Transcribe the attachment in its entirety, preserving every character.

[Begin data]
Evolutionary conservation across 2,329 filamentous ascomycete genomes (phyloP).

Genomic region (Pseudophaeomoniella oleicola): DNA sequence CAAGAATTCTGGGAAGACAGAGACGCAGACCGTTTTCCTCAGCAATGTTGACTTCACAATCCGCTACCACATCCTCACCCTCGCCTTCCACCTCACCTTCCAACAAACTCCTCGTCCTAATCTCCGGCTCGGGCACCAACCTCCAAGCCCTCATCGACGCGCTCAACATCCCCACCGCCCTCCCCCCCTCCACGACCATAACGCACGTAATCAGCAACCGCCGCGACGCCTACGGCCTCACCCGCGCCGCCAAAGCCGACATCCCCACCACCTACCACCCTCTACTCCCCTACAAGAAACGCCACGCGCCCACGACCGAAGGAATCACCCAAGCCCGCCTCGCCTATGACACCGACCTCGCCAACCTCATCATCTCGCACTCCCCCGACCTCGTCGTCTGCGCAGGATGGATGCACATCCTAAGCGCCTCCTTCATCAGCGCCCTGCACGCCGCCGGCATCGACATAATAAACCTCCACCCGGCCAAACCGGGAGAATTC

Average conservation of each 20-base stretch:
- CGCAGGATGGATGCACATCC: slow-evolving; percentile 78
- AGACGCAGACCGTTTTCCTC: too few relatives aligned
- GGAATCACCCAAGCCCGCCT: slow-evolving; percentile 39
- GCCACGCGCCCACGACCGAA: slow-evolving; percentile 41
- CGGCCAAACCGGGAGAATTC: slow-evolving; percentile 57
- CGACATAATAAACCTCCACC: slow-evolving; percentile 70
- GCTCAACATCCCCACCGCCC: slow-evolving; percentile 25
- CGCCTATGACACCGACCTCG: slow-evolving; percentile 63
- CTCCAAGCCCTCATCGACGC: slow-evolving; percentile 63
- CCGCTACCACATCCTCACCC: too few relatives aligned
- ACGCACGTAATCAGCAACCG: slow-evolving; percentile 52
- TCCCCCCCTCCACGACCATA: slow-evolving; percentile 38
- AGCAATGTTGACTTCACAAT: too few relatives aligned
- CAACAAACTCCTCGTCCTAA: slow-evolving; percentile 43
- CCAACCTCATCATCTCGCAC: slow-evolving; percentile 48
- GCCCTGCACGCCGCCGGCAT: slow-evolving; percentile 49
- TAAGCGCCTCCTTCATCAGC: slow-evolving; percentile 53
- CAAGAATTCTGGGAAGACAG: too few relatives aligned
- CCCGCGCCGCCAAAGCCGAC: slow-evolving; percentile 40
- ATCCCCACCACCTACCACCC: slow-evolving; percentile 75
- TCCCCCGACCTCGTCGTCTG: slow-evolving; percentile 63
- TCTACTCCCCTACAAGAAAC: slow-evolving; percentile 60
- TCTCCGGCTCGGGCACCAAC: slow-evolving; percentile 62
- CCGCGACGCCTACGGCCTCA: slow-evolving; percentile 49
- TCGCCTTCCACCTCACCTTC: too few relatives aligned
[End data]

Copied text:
Evolutionary conservation across 2,329 filamentous ascomycete genomes (phyloP).

Genomic region (Pseudophaeomoniella oleicola): DNA sequence CAAGAATTCTGGGAAGACAGAGACGCAGACCGTTTTCCTCAGCAATGTTGACTTCACAATCCGCTACCACATCCTCACCCTCGCCTTCCACCTCACCTTCCAACAAACTCCTCGTCCTAATCTCCGGCTCGGGCACCAACCTCCAAGCCCTCATCGACGCGCTCAACATCCCCACCGCCCTCCCCCCCTCCACGACCATAACGCACGTAATCAGCAACCGCCGCGACGCCTACGGCCTCACCCGCGCCGCCAAAGCCGACATCCCCACCACCTACCACCCTCTACTCCCCTACAAGAAACGCCACGCGCCCACGACCGAAGGAATCACCCAAGCCCGCCTCGCCTATGACACCGACCTCGCCAACCTCATCATCTCGCACTCCCCCGACCTCGTCGTCTGCGCAGGATGGATGCACATCCTAAGCGCCTCCTTCATCAGCGCCCTGCACGCCGCCGGCATCGACATAATAAACCTCCACCCGGCCAAACCGGGAGAATTC

Average conservation of each 20-base stretch:
- CGCAGGATGGATGCACATCC: slow-evolving; percentile 78
- AGACGCAGACCGTTTTCCTC: too few relatives aligned
- GGAATCACCCAAGCCCGCCT: slow-evolving; percentile 39
- GCCACGCGCCCACGACCGAA: slow-evolving; percentile 41
- CGGCCAAACCGGGAGAATTC: slow-evolving; percentile 57
- CGACATAATAAACCTCCACC: slow-evolving; percentile 70
- GCTCAACATCCCCACCGCCC: slow-evolving; percentile 25
- CGCCTATGACACCGACCTCG: slow-evolving; percentile 63
- CTCCAAGCCCTCATCGACGC: slow-evolving; percentile 63
- CCGCTACCACATCCTCACCC: too few relatives aligned
- ACGCACGTAATCAGCAACCG: slow-evolving; percentile 52
- TCCCCCCCTCCACGACCATA: slow-evolving; percentile 38
- AGCAATGTTGACTTCACAAT: too few relatives aligned
- CAACAAACTCCTCGTCCTAA: slow-evolving; percentile 43
- CCAACCTCATCATCTCGCAC: slow-evolving; percentile 48
- GCCCTGCACGCCGCCGGCAT: slow-evolving; percentile 49
- TAAGCGCCTCCTTCATCAGC: slow-evolving; percentile 53
- CAAGAATTCTGGGAAGACAG: too few relatives aligned
- CCCGCGCCGCCAAAGCCGAC: slow-evolving; percentile 40
- ATCCCCACCACCTACCACCC: slow-evolving; percentile 75
- TCCCCCGACCTCGTCGTCTG: slow-evolving; percentile 63
- TCTACTCCCCTACAAGAAAC: slow-evolving; percentile 60
- TCTCCGGCTCGGGCACCAAC: slow-evolving; percentile 62
- CCGCGACGCCTACGGCCTCA: slow-evolving; percentile 49
- TCGCCTTCCACCTCACCTTC: too few relatives aligned